Author Topic: Your All-time 5 Favorite Literary Works  (Read 1755 times)

0 Members and 1 Guest are viewing this topic.

Offline vandermolen

  • Veteran member
  • *
  • *
  • Posts: 24484
  • Location: Rotherfield, Sussex, UK
Re: Your All-time 5 Favorite Literary Works
« Reply #120 on: June 12, 2022, 07:42:32 AM »
A slightly related issue (for me) is that books for children tend to have a lot of illustrations whereas books for adult readers have few or no illustrations. Personally I don’t think this is a good idea/custom. Sophisticated, artistic illustrations in books for adults would enhance the impact of stories as well as the artistic quality of whole books. The price would increase for such books with illustrations, but I would gladly pay for higher price.
An interesting point Manabu. I like the original illustrations in the Sherlock Holmes stories and in children's classics like the Wind in the Willows and Winnie the Pooh.
"Courage is going from failure to failure without losing enthusiasm" (Churchill).

'The test of a work of art is, in the end, our affection for it, not our ability to explain why it is good' (Stanley Kubrick).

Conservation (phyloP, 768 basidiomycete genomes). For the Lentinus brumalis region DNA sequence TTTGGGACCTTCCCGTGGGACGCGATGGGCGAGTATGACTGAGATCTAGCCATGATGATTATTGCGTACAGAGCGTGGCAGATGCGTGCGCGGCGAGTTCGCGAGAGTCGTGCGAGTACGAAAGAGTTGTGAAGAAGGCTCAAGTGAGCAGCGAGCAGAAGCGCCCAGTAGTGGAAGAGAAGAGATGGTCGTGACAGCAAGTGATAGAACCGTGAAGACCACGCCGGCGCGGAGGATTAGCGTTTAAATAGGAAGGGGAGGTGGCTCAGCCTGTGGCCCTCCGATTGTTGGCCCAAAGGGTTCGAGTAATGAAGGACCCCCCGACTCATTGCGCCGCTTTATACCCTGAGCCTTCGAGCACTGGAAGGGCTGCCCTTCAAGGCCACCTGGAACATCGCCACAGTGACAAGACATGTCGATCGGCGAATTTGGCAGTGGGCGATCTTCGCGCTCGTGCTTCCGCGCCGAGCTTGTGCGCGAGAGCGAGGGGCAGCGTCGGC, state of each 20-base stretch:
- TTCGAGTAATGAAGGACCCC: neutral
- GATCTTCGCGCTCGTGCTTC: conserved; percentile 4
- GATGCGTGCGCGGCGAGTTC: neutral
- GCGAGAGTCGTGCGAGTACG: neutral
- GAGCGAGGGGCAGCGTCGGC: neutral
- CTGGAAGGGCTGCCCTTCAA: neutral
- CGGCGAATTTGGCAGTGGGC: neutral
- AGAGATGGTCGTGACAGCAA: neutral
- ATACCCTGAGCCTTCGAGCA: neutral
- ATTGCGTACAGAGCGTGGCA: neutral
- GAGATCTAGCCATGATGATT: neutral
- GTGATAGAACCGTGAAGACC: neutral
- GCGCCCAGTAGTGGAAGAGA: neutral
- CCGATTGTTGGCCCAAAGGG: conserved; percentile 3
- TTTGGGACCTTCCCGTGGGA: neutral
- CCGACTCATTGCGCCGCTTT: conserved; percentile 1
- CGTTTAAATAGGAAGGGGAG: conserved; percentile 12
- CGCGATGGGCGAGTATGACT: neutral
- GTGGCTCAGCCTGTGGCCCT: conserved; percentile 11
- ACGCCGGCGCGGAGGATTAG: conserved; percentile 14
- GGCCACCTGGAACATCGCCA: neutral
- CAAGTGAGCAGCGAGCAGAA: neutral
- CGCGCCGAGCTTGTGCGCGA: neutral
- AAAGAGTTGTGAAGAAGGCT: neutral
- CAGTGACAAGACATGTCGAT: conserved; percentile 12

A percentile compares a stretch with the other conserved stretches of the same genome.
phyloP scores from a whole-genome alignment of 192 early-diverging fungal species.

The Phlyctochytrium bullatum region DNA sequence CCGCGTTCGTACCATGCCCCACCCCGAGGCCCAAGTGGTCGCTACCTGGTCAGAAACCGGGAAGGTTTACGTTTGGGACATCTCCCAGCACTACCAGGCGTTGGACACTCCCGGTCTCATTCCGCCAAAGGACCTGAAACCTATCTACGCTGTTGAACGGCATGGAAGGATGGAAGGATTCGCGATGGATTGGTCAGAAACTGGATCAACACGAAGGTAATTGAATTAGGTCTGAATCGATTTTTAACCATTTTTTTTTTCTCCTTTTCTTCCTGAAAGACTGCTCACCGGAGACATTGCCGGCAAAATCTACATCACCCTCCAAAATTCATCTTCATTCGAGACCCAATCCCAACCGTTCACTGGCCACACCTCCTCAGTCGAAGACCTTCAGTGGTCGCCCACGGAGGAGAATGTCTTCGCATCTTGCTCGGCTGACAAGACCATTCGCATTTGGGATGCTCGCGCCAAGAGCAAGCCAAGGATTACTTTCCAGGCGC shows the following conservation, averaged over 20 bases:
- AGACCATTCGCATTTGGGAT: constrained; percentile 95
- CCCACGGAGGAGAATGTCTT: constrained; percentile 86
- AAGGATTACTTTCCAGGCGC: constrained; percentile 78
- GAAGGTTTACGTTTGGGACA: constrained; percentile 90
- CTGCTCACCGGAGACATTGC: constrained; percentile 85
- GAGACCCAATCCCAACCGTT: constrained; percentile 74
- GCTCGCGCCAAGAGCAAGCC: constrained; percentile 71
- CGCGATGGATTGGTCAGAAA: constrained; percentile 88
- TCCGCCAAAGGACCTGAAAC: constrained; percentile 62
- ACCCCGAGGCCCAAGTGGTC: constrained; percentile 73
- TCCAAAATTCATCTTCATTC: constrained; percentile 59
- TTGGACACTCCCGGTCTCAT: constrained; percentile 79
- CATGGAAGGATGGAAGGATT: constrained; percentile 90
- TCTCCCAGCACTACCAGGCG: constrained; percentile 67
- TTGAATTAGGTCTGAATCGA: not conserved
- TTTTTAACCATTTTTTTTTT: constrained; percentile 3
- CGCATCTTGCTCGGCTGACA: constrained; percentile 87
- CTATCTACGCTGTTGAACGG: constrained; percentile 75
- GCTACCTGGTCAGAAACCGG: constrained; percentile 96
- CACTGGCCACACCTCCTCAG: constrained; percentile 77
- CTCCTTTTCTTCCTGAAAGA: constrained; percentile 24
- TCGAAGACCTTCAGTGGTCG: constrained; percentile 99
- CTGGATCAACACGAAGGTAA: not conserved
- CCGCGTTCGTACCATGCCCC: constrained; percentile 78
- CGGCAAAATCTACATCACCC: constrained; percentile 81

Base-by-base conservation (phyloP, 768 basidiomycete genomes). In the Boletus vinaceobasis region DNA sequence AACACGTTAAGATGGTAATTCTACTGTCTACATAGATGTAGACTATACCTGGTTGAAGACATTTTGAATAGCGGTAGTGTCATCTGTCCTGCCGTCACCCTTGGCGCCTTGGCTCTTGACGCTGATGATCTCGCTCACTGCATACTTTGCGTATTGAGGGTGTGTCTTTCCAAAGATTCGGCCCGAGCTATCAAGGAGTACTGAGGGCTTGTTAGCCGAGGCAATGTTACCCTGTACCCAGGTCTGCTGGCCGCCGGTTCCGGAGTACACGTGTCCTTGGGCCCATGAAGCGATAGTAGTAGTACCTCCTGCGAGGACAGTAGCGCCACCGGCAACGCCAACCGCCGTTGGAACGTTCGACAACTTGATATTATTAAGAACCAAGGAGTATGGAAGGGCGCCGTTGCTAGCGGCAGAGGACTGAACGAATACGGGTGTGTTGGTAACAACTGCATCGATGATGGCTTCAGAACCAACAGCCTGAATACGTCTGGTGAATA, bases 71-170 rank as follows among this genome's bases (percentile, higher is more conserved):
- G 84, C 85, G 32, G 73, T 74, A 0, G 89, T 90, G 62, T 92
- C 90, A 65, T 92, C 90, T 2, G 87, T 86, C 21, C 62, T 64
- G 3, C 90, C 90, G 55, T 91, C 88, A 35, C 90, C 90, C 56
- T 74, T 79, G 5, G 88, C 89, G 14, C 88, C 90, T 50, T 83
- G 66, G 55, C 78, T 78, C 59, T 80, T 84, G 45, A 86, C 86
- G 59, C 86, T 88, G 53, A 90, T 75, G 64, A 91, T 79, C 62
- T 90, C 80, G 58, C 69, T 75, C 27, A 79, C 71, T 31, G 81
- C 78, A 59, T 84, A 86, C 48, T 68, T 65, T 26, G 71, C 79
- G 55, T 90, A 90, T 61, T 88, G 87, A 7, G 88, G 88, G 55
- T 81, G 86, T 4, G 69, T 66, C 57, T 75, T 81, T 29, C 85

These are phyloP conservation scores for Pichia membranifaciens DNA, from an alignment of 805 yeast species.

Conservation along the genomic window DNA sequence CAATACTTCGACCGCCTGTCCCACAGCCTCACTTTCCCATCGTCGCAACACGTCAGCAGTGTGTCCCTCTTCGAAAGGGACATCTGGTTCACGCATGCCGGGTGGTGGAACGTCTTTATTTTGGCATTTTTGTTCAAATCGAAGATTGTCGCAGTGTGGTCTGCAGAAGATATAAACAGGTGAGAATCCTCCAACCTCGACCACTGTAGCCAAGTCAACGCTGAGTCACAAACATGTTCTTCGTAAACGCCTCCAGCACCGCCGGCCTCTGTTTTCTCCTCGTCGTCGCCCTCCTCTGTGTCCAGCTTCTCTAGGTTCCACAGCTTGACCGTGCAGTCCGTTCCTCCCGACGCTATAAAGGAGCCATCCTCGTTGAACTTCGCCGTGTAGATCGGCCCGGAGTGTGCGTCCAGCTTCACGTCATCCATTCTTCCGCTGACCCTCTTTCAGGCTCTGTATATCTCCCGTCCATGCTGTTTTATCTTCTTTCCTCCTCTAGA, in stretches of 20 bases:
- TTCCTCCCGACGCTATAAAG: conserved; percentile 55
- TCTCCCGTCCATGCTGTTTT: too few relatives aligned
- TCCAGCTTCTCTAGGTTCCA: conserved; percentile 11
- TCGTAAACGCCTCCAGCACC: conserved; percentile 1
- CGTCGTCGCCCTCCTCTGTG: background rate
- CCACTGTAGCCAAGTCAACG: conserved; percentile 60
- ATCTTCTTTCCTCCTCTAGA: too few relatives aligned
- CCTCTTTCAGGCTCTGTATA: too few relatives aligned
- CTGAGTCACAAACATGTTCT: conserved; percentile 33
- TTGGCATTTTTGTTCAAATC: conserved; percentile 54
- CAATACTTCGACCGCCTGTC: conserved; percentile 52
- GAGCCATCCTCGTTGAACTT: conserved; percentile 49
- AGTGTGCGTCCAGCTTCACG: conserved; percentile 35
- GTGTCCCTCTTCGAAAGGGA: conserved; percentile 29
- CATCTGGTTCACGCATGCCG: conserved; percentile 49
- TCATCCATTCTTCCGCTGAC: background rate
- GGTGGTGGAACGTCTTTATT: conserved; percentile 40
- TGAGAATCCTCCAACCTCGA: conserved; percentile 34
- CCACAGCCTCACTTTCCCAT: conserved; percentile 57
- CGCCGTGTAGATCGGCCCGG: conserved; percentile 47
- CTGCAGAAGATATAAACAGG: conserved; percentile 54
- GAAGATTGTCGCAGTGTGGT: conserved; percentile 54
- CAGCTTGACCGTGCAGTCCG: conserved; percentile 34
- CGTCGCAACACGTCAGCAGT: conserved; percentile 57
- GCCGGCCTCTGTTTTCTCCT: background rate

Offline vandermolen

  • Veteran member
  • *
  • *
  • Posts: 24484
  • Location: Rotherfield, Sussex, UK
Re: Your All-time 5 Favorite Literary Works
« Reply #121 on: June 12, 2022, 07:46:47 AM »
I didn't like the The Castafiore Emerald at all as a kid, I still find it too "meta-level".
My favorite is probably "The Calculus Affair" and the "Double" with the Treasure of Rackham. Tim in Tibet was supposed to be Hergé's own favorite but I think that was also connected to his personal situation (divorce and depression or so)
I liked the Castafiore Emerald for it's humour (Mr Bolt the builder for example) and because it has no villain (except the magpie). Professor Calculus's experimental colour television was also fun for my much younger self.
"Courage is going from failure to failure without losing enthusiasm" (Churchill).

'The test of a work of art is, in the end, our affection for it, not our ability to explain why it is good' (Stanley Kubrick).